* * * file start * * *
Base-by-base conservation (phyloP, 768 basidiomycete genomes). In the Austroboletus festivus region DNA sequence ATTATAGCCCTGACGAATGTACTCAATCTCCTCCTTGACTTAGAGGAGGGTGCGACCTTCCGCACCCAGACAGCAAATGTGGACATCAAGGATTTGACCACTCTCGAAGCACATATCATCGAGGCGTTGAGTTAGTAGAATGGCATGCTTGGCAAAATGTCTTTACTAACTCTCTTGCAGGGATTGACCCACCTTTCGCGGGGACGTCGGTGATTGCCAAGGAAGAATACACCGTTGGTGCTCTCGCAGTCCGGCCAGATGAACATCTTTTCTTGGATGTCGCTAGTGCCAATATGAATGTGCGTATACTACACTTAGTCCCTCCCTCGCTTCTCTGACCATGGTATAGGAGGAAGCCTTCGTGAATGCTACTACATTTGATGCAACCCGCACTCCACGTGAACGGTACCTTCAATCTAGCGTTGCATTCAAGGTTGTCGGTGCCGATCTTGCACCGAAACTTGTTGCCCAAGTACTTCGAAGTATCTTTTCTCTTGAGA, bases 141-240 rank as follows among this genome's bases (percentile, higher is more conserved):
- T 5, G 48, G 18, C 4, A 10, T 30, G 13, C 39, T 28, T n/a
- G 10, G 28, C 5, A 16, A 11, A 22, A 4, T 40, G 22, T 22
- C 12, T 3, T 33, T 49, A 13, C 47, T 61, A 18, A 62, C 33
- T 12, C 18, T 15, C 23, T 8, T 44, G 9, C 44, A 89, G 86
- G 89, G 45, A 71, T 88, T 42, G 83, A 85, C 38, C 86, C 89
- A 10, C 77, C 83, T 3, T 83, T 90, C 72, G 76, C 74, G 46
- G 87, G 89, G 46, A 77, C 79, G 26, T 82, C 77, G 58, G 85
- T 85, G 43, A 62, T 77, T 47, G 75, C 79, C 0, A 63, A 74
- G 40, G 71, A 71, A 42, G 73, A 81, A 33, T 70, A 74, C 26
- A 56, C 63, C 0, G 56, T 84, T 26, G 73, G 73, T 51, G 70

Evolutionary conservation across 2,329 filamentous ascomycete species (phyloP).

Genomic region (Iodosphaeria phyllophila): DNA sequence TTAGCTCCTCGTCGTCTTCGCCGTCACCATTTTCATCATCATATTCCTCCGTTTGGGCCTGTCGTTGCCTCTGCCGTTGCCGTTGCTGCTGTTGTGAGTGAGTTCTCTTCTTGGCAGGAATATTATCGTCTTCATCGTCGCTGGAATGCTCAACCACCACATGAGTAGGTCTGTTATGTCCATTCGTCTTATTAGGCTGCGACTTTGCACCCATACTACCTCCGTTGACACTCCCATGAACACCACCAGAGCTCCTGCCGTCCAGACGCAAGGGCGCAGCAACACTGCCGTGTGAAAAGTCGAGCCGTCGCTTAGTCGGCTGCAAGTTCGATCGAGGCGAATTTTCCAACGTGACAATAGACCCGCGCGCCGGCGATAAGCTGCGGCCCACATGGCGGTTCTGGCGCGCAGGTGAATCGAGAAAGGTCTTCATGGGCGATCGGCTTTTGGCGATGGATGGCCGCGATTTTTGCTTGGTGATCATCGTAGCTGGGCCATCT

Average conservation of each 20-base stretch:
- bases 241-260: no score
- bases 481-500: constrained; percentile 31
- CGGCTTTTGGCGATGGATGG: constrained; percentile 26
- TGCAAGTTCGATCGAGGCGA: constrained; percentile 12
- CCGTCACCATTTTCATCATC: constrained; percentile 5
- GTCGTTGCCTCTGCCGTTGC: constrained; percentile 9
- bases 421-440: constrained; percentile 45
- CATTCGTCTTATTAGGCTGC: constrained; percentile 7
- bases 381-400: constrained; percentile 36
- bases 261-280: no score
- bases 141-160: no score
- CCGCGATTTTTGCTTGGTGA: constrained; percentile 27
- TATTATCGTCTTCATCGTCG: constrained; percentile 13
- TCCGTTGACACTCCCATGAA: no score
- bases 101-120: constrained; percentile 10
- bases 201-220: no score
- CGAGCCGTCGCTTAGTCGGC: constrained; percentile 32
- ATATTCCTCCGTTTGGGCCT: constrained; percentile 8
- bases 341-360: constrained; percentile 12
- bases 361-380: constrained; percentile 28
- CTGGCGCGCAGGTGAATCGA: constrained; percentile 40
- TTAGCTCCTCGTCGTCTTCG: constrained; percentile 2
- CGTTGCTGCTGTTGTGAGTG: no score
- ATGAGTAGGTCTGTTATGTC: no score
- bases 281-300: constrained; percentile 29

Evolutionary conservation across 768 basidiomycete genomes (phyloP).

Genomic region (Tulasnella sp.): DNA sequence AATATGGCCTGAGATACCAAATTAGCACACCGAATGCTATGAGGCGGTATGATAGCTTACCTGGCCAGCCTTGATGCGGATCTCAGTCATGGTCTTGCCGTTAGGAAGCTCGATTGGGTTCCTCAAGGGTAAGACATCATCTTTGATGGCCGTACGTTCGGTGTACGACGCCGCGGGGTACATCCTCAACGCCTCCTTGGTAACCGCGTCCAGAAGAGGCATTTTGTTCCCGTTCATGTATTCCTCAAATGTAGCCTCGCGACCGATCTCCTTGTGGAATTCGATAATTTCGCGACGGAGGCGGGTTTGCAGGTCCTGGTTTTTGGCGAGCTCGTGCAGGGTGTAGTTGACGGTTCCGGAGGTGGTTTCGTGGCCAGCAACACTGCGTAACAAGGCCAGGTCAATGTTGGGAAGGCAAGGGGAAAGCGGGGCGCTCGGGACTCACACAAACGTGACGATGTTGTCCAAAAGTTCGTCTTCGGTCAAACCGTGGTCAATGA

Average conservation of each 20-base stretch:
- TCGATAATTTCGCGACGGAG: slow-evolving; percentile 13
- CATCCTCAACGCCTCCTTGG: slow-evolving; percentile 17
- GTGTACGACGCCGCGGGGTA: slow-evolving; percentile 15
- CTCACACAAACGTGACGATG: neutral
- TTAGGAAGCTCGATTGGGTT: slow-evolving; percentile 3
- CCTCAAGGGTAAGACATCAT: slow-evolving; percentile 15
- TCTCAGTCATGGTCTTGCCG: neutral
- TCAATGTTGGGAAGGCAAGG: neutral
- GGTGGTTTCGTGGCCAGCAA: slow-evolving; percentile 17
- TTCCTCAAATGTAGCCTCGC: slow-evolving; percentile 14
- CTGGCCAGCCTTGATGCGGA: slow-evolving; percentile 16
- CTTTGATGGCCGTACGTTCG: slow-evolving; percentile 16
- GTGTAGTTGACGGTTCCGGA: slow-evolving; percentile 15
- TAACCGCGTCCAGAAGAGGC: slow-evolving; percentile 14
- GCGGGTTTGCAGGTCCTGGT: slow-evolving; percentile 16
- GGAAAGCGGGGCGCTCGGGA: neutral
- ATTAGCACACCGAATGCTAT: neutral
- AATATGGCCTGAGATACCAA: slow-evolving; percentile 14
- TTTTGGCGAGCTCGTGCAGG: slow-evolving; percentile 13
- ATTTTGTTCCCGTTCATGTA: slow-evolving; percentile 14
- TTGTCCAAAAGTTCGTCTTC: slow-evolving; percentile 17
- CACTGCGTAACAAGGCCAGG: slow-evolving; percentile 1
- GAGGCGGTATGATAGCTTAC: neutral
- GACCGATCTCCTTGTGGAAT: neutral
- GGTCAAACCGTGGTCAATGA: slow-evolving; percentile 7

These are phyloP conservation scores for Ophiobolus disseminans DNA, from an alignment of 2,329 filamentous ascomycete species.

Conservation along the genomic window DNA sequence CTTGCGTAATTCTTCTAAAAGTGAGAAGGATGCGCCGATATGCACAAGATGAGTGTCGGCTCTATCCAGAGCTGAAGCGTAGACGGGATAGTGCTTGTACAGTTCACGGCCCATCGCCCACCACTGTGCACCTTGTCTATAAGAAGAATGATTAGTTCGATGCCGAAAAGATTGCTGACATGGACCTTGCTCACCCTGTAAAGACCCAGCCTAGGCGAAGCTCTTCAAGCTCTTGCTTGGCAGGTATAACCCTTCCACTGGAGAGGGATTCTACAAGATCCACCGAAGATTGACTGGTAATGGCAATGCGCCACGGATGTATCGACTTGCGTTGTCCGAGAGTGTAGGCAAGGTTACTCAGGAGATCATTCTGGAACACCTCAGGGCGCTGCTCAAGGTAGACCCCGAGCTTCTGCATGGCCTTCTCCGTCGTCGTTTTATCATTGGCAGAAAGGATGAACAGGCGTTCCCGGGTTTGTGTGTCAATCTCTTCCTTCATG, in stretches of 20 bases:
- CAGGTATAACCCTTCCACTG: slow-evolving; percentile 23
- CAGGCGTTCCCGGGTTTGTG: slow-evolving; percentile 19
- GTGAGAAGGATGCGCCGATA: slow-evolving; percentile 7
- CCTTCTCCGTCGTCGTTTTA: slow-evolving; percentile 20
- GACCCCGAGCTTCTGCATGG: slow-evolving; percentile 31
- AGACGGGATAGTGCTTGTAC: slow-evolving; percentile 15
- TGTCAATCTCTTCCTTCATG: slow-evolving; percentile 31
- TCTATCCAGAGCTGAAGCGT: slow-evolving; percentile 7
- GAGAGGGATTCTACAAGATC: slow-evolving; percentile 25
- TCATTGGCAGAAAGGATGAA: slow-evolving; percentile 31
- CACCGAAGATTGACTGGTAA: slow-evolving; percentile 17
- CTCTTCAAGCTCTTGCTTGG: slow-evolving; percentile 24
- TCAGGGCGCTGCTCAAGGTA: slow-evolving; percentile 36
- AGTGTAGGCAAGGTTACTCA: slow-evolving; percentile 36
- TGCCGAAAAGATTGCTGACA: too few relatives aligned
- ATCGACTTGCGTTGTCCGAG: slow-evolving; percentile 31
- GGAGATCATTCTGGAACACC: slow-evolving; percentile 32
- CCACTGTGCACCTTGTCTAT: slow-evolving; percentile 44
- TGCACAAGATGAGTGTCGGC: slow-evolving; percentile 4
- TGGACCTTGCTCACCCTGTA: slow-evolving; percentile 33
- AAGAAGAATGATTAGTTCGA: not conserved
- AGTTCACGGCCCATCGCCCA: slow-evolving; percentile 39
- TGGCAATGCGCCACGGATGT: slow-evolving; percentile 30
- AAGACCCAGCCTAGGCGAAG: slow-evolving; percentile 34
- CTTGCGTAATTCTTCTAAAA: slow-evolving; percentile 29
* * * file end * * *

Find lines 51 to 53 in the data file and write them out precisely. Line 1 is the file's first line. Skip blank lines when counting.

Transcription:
- GGTGGTTTCGTGGCCAGCAA: slow-evolving; percentile 17
- TTCCTCAAATGTAGCCTCGC: slow-evolving; percentile 14
- CTGGCCAGCCTTGATGCGGA: slow-evolving; percentile 16